Anyway… so now I’m like two, three hours behind schedule, but it’s not that big a deal.  I picked up lunch and snacks at the 7-11, got my suitcase and headed out on the road.  The drive to Danville, PA (where the hotel was) was uneventful, took about 3 hours – mostly into the sunset, since I was heading west, but I got there before it was dark.  Got my friend her stuff and we had dinner at the hotel restaurant with another friend of hers.  (She had relatives who’d wanted her to join them at some other restaurant a few towns over, but she was shaky enough that she didn’t want to drive.)

After sleep and cleanup, we repeated the process with breakfast, then the two of them headed out to Shamokin.  I had to change into my suit and check out and stuff, did that, then did the same.  It was a very traditional funeral: viewing (closed casket), quick walk down the street to the church, funeral mass, drive to the cemetery for burial, lunch afterward.  The Ukranian Catholic ceremony was more formal and severe than most of what I’m used to (almost everything was intoned, for instance), but it really wasn’t that bad.  During the burial, it was cold and snowing wetly, but they’d put up a canopy, it was fine.  And lunch was very nice.  I got to meet some really nice relatives I’d been hearing about for years.

Of course my thoughts went to my own mother.  We didn’t have any kind of funeral for her, just dealt with the body (cremation) and packed up her stuff.  I wondered what a funeral for mom would have looked like – even though she grew up very Catholic, she wasn’t religious at all for most of her life and I’m 99% sure she would have thought a funeral was ridiculous.  (Not that a funeral is ridiculous – I thought this funeral was lovely and appropriate – but not for my mom.)  We still will probably have an ash-spreading ceremony at some point.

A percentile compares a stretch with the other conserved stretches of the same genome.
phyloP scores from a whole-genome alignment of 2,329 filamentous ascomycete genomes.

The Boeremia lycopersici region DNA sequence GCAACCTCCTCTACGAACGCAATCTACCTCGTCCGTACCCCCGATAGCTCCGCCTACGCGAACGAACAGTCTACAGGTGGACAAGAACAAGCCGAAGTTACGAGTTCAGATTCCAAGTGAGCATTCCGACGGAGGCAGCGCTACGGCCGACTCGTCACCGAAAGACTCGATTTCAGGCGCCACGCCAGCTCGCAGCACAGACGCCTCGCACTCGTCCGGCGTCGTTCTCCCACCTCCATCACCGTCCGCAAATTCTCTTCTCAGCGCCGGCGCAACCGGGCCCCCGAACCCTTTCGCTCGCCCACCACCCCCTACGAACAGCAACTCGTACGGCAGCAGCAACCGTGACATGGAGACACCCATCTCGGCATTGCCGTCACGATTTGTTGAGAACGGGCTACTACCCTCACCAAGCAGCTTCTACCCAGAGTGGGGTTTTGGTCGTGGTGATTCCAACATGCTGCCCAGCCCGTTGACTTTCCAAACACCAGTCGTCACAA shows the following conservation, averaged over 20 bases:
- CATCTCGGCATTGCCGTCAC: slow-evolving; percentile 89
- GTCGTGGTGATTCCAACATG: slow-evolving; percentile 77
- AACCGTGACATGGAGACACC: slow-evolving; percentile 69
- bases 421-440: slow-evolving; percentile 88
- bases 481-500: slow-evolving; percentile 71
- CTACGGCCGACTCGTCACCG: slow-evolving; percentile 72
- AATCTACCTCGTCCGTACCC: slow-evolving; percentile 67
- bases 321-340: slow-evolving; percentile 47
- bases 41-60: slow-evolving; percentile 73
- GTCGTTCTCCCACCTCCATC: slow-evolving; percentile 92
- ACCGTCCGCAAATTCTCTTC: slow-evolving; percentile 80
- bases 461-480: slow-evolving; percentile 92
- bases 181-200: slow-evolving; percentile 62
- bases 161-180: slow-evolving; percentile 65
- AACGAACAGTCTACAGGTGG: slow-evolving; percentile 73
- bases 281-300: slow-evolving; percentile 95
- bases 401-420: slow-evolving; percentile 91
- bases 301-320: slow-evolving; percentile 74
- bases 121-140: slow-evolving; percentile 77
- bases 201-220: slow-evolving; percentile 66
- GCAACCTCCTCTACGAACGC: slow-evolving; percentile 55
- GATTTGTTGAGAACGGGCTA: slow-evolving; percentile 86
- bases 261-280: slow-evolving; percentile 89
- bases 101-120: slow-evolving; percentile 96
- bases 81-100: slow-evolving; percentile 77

Drive home was in crappy weather, and the last hour was in darkness and rain and through New York City and it was so bad you really had to just watch the headlights in front of you and the (not always there) painted lane guides.  And having been in an accident in bright frikkin’ sunlight just the day before, I was on edge.  But it was fine.  It took me 15 minutes or so to find a parking space once I got home, but it was fairly close, and I got home just in time for dinner.  And brought the car back to Avis the next morning, none the worse for wear.

I’ll be going down on Thursday this week with my friend to her parents’ house to help with projects and to pack up stuff, much like I did with my own parents.  Nice to do something concretely helpful, particularly since I’m unemployed and have a low-level “you’re useless” feeling going on all the time.  Shut up, stupid feeling, I am not.

Media consumption: we did finish “The Good Place”, which I thought was lovely.  Working through “The Handmaid’s Tale” Season 3, which is excellent as always, except it’s absurd that they just haven’t killed June yet with all the shenanigans she’s pulled.

We watched “A Beautiful Day in the Neighborhood” on Saturday, liked it a lot.  I agree with my film reviewer friends that a major flaw is that the protagonist is this guy (not Mr. Rogers) that we don’t have a lot of reason to care about, but Tom Hanks’s performance is lovely.  Then last night, we watched this new Spenser movie with Mark Walberg.  It felt like just a two-hour tv cop show, but was entertaining.  Very hypermasculine, lots of fistfights.  Winston Duke is in it and is adorable, and Alan Arkin is very funny.  There’s one scene where Spenser is attacked by a dog, and this led to me having a nightmare last night where I was being attacked by Bailey, Elizabeth Warren’s dog, and no one in the room seemed to notice or care.  What does that mean?  Probably means I need to lay off the nightcaps.

One thought on “Sha-Mokin’

  1. Pingback: Drano – Why, What Put That in Your Head?

Leave a Reply

Fill in your details below or click an icon to log in: Logo

You are commenting using your account. Log Out /  Change )

Facebook photo

You are commenting using your Facebook account. Log Out /  Change )

Connecting to %s